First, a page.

To be eligible for IEP, applicants must show that they have substantial ownership interest in a startup created in the past five years in the United States.[19] Further, applicants must have a central and active role in the startup, such that they are in a position to substantially help to grow the business.[20] Finally, the applicant should prove that they will provide a public benefit to the U.S. based on their role as an entrepreneur in their startup.[21] This can be accomplished by showing that the startup has already received significant capital investment from U.S. investors or that it has received grants or awards for economic development, research, or job creation.[22]

To apply, applicants must file a I-941, Application for Entrepreneur Parole form along with the required fees and documented evidence.[23] If approved, the immigrant entrepreneur is initially allowed 30 months of U.S. employment authorization with the startup.[24] This can later be extended, through re-parole, but an additional 30 months for a total of five years.[25] When applying for re-parole, applicants must provide evidence that the startup has raised additional funding, created at least five full-time jobs for U.S. workers, generated significant revenue or other evidence to prove the entrepreneur’s role within the startup provides a significant public benefit to the U.S.[26]

What makes this advantageous? Immigrant entrepreneurs and innovators have consistently played pivotal roles in establishing prosperous U.S. startups, which in turn have driven the economy forward. IEP gives founders and essential contributors a clear path to enter and stay in the U.S. for the purpose of building a successful business. Furthermore, IEP brings benefits to venture capital firms, accelerators, and other investors by presenting an opportunity to mitigate the immigration-related risks associated with startups founded by individuals from foreign nations.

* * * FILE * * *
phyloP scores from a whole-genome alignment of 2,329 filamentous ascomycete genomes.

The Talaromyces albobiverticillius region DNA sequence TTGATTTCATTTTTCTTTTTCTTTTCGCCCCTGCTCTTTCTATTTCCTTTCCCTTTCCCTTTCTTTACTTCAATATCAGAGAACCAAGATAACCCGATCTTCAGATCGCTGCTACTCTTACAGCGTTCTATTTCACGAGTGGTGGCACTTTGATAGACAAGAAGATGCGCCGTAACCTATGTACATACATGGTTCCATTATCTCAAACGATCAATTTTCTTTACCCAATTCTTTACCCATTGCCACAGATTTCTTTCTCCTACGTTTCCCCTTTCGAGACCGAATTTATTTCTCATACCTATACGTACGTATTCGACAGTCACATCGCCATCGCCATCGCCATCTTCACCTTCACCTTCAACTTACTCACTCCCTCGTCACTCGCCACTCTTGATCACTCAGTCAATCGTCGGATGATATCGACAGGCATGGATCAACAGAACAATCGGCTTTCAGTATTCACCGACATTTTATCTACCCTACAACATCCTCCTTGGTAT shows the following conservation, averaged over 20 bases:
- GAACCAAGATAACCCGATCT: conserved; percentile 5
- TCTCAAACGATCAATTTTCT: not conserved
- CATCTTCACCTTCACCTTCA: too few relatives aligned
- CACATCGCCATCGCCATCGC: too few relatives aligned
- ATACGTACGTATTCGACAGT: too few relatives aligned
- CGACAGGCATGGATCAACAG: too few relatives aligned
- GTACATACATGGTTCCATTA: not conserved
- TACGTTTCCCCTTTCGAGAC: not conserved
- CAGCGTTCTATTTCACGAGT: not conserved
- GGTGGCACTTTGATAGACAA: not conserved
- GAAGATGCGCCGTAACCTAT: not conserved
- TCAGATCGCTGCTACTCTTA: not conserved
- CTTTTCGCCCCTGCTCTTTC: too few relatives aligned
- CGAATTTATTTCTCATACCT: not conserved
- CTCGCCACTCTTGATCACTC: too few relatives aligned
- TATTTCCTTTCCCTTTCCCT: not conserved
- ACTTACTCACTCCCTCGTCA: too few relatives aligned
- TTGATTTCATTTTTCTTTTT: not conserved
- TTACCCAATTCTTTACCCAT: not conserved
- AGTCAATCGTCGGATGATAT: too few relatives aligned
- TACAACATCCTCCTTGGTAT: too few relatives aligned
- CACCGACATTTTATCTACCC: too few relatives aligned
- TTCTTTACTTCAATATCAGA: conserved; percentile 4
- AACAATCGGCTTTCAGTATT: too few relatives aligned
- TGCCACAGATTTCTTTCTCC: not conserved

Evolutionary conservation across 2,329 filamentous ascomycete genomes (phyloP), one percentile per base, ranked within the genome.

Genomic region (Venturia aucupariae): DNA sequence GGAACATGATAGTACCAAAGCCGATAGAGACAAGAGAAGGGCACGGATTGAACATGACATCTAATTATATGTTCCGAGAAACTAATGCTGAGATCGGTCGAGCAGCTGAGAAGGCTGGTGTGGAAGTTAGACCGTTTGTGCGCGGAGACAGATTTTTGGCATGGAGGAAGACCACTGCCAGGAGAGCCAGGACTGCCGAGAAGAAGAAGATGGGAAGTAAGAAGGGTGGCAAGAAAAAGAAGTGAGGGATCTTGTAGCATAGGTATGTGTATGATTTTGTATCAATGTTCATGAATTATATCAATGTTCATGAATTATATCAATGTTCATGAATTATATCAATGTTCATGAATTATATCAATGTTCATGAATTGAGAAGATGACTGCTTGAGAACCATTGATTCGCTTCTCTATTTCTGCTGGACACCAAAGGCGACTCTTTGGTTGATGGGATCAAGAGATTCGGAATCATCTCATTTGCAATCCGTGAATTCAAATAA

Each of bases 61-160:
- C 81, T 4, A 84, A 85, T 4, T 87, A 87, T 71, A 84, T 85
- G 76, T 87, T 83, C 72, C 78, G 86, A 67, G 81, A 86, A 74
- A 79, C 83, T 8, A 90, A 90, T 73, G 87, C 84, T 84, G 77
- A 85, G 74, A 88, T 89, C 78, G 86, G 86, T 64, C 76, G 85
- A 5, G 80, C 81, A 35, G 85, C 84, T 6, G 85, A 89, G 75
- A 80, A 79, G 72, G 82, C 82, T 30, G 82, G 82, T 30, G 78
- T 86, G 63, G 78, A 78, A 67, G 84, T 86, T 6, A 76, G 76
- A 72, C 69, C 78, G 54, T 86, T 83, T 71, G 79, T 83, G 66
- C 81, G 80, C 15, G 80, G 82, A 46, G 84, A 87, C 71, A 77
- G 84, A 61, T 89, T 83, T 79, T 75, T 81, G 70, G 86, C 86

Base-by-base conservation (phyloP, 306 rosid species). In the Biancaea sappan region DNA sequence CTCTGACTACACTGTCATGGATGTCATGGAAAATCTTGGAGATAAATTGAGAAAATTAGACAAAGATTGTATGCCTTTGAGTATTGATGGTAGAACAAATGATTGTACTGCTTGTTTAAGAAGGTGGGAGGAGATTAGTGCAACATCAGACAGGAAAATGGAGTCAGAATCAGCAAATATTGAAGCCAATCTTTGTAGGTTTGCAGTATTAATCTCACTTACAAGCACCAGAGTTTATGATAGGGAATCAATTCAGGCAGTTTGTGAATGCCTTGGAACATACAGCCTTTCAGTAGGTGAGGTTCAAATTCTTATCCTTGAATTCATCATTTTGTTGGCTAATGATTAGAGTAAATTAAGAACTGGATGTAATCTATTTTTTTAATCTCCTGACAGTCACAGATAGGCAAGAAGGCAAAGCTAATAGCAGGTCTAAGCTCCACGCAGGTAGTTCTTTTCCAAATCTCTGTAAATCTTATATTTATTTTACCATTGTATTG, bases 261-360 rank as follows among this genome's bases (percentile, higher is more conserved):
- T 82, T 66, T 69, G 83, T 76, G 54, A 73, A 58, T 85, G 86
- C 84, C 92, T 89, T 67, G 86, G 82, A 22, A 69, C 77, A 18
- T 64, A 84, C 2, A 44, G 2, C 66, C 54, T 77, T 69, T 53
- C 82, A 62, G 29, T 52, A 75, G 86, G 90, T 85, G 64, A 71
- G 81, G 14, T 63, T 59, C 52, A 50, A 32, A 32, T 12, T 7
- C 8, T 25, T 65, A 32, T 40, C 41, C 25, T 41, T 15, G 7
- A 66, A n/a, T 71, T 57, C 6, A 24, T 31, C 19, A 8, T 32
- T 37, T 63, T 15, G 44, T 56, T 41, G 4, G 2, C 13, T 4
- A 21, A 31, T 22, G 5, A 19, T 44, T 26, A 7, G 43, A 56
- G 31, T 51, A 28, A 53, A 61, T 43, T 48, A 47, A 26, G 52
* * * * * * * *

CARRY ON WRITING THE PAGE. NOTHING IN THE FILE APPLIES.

[1] Yasser Killawi, Preserving an Entrepreneurial America: How Restrictive Immigration Policies Stifle the Creation and Growth of Startups and Small Businesses, 8 Ohio St. Entrep. Bus. L.J. 129 (2013) [hereinafter Preserving an Entrepreneurial America].

[2] Id.

[3] Id.

[4] Id.

[5] Id.

[6] Id.

[7] Stuart Anderson, “Immigrant Entrepreneurs and U.S. Billion-Dollar Companies.” National Foundation for American Policy, July, 2022.

[8] Id.

[9] Preserving an Entrepreneurial America, Supra note 1.

[10] Id.

[11] Andrew Greenfield, “U.S. Start-up Companies May Now Employ Their Foreign-born Founders & Key Stadd.” Fragomen, June 15, 2021, [Hereinafter Foreign-born Founders].

[12] Id.


[14] Foreign-born Founders, Supra note 11.

[15] Id.

[16] Id.

[17] Id.

[18] Id.

[19] Id.

[20] Id.

[21] Id.

[22] Id.

[23] U.S. Citizenship and Immigration Services. Form I-941. International Entrepreneur Rule (Rev. 3/17/23). Available at

[24] Id.

[25] Id.

[26] Id.